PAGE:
An Introduction to Ethnomusicology, Part II

Dateline: 10/24/97

Last week's column introduced Ethnomusicology as a relatively new social science, one with a very open interpretation, and one that does not have as much online or print resources as other fields.

Even so, Ethnomusicology is growing all the time, with more and more people pursuing scholarly study at the graduate level. Many institutions with graduate programs in Ethnomusicology, offer degrees to the Masters level, usually as an M.A., but sometimes also as an M.Mus. Sometimes degrees are offered in conjunction with departments of Anthropology, since the two fields are so closely linked. I have heard of Ph.D. programs with a joint degree in Anthropology with a focus in Ethnomusicology. Students planning on embarking on such programs should be prepared to spend time out in the field, witnessing performances first hand, making audio and video recordings, and interviewing participants.

Some universities offering programs in Ethnomusicology include Florida State University, and York University in Ontario, Canada. The latter focusses on North American music, such as religious music and urban popular music. For a department to have a particular musical focus is not uncommon, and it is important to choose a program which fits one's interests, and has staff with the knowledge to supervise the dissertation or project. As well, Ethnomusicology is usually a subsection of the Music department, and in order to qualify for a graduate program, one must fulfill requirements which require one to have a certain level of musicianship. The University of Washington is once such institution.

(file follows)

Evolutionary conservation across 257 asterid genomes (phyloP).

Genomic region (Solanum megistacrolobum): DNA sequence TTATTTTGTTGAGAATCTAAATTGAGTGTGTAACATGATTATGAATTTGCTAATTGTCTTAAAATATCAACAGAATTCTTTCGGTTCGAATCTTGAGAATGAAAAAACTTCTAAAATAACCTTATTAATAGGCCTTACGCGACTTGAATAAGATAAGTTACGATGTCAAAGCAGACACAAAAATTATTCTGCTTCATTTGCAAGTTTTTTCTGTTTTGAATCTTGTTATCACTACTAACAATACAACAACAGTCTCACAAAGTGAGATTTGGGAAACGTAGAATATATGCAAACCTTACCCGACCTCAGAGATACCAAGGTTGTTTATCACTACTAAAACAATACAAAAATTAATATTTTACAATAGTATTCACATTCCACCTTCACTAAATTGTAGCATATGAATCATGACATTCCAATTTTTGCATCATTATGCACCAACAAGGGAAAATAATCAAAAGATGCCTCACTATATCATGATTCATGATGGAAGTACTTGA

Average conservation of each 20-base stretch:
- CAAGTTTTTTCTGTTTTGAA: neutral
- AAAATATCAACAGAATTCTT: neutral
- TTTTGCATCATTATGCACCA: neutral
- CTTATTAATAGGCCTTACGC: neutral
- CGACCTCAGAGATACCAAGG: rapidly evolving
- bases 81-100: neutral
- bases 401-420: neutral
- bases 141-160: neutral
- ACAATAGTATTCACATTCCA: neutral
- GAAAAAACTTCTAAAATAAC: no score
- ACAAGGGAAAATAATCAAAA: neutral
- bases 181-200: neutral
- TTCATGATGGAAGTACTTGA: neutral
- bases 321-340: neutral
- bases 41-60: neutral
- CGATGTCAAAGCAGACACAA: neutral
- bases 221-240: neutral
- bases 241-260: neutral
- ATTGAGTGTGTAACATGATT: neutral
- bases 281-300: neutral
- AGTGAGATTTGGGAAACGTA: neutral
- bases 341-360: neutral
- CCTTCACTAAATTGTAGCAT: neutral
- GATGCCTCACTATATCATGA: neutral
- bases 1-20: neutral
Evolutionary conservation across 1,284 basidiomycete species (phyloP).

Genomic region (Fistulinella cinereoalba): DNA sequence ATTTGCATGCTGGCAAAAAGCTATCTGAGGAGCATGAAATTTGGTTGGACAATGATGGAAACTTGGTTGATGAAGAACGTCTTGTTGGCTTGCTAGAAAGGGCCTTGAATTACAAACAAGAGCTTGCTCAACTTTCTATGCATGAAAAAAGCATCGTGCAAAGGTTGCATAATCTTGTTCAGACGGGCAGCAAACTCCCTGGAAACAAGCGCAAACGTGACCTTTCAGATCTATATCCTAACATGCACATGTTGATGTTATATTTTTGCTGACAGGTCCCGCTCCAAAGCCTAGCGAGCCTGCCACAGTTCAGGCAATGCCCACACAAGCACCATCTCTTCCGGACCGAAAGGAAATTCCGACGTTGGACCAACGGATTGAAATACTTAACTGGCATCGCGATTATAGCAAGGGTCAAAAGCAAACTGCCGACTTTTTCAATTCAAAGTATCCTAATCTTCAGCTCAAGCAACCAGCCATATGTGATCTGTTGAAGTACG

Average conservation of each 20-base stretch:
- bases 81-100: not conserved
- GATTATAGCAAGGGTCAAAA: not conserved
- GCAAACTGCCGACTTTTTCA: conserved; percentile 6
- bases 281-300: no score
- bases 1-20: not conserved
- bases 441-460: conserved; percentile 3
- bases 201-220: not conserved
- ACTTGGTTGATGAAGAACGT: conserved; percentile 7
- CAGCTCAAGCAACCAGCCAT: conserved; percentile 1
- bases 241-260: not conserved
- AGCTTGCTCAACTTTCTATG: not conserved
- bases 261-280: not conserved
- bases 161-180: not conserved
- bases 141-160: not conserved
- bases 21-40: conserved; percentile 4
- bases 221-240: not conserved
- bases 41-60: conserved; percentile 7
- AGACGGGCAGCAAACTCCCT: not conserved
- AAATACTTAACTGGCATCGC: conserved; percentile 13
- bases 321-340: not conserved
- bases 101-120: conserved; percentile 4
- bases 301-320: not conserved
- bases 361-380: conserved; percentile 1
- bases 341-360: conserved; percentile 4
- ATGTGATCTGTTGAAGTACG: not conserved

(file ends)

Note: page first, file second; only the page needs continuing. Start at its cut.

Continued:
Researching relevant scholarly journals, and indeed, getting one's work published in them, is important in getting known in the field. Some of the major Ethnomusicology publication include Ethnomusicology Research Digest, which is aimed at professionals, graduate students, and librarians in the field, and the British Journal of Ethnomusicology, which is published annually, and features scholarly articles about music from all over the world. As far as Internet publications are concerned, by far the best is Ethnomusicology OnLine, which takes excellent advantage of new media technology, as a peer-reviewed, multimedia Web journal.

Finally, once out in the field, having the support of colleagues can be found by joining a Society. The most famous is the Society for Ethnomusicology, which supports and promotes research of its members. The British Forum for Ethnomusicology holds conferences and publishes a newsletter. Societies indeed provide opportunities for members to expand their portfolios with lectures and published papers. The Finnish Society for Ethnomusicology, often has calls for papers.

If you have any questions about any of the topics I have covered in this two-part introduction to Ethnomusicology, please don't hesitate to email me. There is so much more to learn about this fascinating and ground-breaking field that I hope to write other features about it in the future.

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